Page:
Marketers, Cynics, and the #ALSIceBucketChallenge

By Julie Hopkins | August 19, 2014 | 2 Comments

Interesting times on social media these days.  The #ALSIceBucketChallenge has taken much of the social media world by storm, but not without generating blowback from critics and cynics. And some of them…interestingly….are marketers.  Why, marketers? You know that there is some rare air being achieved here. These are not your competitors. Your brand…your client…will not lose market share to ALS. Why then, the cynicism, from you?

-          You, dear marketers, know how hard it is to get something to “go viral”. Most of you have been trying it. Repeatedly. For years. Intentionally and accidentally. In fact, from time to time you’ve done your own seeding of your content in hopes that it “organically” took off. I know your secrets. And I know you’d KILL for two million folks in social media to create minute-long videos in your honor, featuring your hashtag prominently.

-          You’re fully aware of the benefits of awareness. Because on more than one occasion, you’ve cited that as your primary success metric. I’ve seen your campaign wrapups…when you cite impact, you cite reach. You know there’s something to it, even in the absence of ROI metrics. Why mock it now?

-          You know the kind of budget that usually goes with achieving this kind of reach.

-          You would give your left arm for one campaign – ONE – that delivered performance of 12-15x returns, year-over-year. Last August you sold 1000 cars, this August, for no marketing spend, you sold 15,000 cars. Last August you moved 500,000 bottles of shampoo, this August you moved 7,500,000. Tell me you wouldn’t like those metrics in your year-end review.

-          Let’s pretend that marketers had ANY hand in this at all (which they didn’t). Let’s go in our way back machines and pretend that you were in the conference room when someone said, “I know! We’re going to tell people to take a video of themselves dumping ice water on their heads, and then when they’re done, we’re going to tell them to challenge their friends to do the same, all within 24 hours.” You and your team would have killed it. Why? No one would have ever been able to produce data saying that what the average social media user is really dying to do – regardless of geography, gender, age demo, financial situation, level of celebrity achieved – is dump buckets of ice water on their heads. And as a result, in the absence of this insight, it would have sounded so rediculous, that YOU WOULD HAVE KILLED THE IDEA.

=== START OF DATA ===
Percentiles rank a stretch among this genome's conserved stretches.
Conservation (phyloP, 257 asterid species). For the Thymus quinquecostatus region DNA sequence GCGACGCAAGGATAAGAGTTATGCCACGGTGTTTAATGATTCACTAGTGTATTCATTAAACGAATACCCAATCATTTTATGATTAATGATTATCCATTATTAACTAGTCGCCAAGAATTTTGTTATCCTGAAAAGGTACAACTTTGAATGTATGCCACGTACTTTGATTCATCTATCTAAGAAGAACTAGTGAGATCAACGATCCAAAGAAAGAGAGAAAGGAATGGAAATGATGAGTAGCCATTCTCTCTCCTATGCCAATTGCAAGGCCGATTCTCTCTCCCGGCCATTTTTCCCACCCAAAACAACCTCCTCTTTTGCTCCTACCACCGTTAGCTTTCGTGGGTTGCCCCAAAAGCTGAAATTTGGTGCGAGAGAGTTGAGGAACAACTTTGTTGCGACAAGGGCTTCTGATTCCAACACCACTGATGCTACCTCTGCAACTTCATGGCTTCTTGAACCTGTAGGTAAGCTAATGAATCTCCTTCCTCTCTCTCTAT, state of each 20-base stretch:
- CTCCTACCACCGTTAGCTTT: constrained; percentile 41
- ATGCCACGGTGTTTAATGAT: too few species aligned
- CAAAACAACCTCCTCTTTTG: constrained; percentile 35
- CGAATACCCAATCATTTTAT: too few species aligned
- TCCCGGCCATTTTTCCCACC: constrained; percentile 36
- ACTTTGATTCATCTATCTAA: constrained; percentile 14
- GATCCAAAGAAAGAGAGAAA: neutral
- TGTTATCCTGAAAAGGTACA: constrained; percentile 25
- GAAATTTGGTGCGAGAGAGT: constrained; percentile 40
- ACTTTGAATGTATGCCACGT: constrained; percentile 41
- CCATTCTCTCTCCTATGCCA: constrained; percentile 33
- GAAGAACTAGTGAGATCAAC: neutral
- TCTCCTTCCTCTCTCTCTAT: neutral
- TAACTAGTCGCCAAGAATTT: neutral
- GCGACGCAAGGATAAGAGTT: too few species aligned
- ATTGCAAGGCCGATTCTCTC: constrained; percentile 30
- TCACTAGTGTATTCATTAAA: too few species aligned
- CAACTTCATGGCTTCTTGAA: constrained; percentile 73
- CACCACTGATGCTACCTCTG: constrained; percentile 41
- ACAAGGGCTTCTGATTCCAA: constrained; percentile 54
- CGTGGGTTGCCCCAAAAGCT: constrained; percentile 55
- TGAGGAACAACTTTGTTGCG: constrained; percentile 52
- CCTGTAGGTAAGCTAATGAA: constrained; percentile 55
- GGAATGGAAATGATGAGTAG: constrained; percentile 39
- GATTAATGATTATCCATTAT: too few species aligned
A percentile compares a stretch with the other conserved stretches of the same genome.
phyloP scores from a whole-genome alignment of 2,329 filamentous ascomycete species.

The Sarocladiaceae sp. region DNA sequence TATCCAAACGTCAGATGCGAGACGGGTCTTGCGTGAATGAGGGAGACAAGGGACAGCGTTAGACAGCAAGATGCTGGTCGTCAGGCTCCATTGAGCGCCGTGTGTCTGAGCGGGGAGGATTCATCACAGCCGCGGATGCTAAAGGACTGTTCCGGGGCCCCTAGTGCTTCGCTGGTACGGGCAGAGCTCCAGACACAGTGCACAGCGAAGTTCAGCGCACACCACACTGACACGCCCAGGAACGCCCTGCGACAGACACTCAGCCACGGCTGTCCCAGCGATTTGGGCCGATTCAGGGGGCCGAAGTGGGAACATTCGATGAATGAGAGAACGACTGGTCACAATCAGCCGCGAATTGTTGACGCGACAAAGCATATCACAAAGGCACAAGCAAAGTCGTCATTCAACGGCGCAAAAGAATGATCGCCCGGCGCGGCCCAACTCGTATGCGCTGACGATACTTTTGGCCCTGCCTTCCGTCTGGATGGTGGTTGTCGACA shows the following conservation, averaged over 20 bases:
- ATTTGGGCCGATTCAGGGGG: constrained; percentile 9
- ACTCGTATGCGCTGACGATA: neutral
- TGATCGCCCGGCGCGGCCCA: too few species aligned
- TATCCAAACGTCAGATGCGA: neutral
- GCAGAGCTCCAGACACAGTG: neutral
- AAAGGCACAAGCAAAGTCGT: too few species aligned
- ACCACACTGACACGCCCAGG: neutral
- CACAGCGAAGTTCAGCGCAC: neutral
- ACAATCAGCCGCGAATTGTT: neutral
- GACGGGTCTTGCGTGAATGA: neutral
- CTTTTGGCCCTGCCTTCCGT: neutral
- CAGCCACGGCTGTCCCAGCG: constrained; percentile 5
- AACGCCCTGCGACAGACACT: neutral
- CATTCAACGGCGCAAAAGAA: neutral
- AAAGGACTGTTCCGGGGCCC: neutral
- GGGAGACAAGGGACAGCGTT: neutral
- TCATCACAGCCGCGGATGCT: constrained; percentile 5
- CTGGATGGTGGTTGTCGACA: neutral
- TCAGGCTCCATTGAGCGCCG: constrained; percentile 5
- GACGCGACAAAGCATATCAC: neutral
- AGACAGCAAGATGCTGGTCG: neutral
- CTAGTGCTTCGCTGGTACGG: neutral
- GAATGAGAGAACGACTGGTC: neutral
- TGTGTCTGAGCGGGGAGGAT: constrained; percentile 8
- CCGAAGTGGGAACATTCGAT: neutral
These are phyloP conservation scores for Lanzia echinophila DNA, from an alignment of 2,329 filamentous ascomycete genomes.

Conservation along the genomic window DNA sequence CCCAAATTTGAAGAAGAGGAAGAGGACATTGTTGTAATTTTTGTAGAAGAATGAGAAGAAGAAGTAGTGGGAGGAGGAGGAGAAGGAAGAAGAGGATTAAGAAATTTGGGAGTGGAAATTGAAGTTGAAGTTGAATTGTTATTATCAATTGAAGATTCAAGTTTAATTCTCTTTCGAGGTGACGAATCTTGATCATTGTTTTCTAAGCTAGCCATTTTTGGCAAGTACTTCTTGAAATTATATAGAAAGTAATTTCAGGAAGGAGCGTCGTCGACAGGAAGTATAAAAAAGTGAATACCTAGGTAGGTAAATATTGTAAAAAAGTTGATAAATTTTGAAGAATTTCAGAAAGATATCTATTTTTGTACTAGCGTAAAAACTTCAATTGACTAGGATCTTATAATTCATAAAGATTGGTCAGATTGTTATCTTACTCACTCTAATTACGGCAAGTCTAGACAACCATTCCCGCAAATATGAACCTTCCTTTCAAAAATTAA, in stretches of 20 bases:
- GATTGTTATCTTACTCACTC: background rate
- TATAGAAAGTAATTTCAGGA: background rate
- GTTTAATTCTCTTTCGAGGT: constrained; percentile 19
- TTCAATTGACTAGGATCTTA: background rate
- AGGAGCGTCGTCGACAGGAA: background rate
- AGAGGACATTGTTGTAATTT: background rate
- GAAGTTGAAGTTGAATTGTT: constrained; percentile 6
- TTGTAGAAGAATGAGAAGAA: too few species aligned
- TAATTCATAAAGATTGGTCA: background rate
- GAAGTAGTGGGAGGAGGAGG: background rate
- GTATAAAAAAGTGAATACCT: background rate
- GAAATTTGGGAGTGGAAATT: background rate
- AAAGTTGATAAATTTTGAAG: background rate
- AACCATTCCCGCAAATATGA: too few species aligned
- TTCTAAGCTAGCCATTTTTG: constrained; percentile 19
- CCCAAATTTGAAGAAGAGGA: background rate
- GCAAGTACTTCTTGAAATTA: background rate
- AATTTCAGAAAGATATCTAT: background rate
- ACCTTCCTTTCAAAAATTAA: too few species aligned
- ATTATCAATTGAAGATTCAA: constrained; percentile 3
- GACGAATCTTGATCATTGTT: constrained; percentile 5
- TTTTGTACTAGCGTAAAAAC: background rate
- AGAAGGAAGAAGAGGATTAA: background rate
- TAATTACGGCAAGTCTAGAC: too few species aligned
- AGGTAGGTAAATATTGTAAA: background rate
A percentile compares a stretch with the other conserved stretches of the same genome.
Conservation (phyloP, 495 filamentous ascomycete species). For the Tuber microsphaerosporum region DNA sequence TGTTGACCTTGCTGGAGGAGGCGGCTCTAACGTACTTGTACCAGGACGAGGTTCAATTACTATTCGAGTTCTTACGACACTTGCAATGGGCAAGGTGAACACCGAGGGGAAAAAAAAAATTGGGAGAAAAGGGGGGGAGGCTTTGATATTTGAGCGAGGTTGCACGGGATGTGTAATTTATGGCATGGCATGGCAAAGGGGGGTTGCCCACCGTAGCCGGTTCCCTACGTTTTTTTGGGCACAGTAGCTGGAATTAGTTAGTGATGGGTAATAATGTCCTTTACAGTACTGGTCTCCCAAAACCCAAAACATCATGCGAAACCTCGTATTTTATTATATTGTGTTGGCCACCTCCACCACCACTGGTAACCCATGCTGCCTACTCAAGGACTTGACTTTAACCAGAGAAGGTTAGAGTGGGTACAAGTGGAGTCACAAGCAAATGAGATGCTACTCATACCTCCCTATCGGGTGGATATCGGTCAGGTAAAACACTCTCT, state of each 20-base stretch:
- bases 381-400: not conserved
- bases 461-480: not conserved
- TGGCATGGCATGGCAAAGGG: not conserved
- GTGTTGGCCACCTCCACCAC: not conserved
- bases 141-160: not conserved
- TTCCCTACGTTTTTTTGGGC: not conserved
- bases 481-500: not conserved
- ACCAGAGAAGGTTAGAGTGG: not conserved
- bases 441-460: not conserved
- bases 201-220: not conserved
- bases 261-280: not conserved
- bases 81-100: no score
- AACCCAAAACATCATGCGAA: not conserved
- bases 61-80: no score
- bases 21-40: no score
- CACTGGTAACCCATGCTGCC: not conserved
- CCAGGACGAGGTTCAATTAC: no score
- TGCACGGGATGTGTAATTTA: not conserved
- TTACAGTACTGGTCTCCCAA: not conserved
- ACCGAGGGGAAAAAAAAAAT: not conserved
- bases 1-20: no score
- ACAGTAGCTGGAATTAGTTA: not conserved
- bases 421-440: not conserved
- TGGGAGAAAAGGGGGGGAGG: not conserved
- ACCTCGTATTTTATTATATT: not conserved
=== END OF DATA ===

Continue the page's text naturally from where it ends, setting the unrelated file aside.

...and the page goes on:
I love this challenge. I am so so happy to see buckets of ice water replacing BuzzFeed content or quizzes. It does not benefit me at all to know which Disney couple my married friends represent. BUT, tell me they just donated to fight a nasty disease – one that rips into sufferers and their families – and I’ll stay engaged. I don’t believe that people always “just give,” in response to the most well-crafted campaigns,  or even if their friends tell them to (I’ve led a few fundraising campaigns in my time, and asking only goes so far). In a great, unintentional, serendipitous turn of events, the web became a giant g-rated, backyard, wet t-shirt contest for folks aged 8 to 88, and I’m loving it.